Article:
LOS ANGELES (CBSLA.com) — California regulators are expected to consider statewide mandatory water conservation measures as the worst drought in recent memory grows more severe, according to a KNX 1070 NEWSRADIO report.
The State Water Resources Board voted unanimously Wednesday to approve emergency regulations for nine months that would speed the process the board uses to force some rights holders to stop diverting from rivers and streams, The Associated Press reported.
The move comes after the board learned just 31 percent of the state’s nearly 10,000 water-rights holders responded to curtailment notices in the past six weeks, according to The Associated Press.
But as KNX 1070’s Charles Feldman reports the agency will consider further mandatory measures later this month that could go beyond what some Los Angeles and some other local cities are already doing.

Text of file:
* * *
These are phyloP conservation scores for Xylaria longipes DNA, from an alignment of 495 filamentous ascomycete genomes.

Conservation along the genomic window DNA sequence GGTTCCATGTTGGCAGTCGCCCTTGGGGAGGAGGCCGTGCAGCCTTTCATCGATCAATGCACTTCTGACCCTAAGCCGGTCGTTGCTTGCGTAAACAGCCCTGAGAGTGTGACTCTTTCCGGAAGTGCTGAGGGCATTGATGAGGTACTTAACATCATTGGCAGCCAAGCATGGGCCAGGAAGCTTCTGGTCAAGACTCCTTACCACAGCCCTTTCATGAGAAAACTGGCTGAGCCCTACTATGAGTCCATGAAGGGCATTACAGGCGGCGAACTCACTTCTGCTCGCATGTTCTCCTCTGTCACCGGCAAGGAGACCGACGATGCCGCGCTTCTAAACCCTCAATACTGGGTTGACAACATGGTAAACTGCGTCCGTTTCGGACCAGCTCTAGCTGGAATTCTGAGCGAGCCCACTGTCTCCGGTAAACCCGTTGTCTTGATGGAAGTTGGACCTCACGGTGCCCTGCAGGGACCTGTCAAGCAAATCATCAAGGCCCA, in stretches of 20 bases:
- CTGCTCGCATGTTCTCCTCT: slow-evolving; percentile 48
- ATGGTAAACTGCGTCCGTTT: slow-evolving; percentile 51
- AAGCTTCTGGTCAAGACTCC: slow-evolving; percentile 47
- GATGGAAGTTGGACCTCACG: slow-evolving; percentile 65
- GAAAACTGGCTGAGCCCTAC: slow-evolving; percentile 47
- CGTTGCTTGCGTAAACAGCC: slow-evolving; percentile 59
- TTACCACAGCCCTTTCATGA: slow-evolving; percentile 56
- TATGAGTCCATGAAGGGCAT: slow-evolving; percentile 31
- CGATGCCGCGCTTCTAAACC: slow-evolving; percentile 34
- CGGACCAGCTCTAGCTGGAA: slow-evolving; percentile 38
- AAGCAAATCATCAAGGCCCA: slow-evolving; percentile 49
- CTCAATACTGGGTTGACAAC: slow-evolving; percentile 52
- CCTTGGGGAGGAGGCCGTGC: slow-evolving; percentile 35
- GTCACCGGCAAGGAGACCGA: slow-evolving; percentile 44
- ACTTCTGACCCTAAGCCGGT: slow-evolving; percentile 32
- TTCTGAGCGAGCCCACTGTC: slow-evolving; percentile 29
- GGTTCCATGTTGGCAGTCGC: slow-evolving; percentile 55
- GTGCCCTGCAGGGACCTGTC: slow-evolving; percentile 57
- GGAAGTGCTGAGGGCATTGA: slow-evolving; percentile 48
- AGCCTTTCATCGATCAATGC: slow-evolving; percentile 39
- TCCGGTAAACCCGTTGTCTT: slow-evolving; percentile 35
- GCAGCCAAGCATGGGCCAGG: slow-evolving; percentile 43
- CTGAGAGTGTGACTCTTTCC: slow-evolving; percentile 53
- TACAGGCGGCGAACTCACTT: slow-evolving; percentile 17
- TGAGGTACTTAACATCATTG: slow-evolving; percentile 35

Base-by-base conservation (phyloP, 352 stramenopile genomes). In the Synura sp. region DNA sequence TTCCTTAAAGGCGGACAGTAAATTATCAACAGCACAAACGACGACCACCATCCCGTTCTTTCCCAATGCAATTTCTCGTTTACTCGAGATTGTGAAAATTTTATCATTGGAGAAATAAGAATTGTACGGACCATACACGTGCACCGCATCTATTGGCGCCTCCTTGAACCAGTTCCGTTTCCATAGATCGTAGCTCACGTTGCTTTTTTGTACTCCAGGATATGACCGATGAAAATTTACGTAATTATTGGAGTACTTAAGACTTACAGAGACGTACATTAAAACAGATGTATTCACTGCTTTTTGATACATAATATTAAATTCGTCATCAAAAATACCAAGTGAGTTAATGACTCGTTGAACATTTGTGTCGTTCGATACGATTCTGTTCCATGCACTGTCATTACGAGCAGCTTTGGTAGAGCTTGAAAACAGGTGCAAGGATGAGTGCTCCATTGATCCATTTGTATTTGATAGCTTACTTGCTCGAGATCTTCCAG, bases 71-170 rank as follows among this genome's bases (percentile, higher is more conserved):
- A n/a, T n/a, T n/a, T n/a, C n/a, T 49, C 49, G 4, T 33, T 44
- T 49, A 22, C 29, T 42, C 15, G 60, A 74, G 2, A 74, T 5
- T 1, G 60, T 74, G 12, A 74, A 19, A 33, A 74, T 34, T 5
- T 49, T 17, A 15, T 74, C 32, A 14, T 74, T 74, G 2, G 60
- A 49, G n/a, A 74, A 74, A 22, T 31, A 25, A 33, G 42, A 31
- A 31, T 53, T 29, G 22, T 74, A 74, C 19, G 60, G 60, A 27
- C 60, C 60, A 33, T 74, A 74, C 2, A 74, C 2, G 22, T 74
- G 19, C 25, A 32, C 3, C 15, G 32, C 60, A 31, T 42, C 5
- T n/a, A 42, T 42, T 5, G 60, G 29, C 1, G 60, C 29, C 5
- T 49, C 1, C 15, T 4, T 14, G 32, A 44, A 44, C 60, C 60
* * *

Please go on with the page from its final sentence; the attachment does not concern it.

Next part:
Water Board Chair Felicia Marcus said officials will consider new regulations governing overwatering, outdoor irrigation, and excess leaks at their next scheduled meeting July 15.
But Marcus acknowledged despite that despite regulators’ best efforts, enforcement of water conservation measures in the state has been historically tough.
“We would probably have a fine for an infraction that could be enforced by us, but would also be enforced by local city attorneys and [district attorneys],” she said.
Other state agencies also being asked to come up with drought plans as well, Feldman reported.
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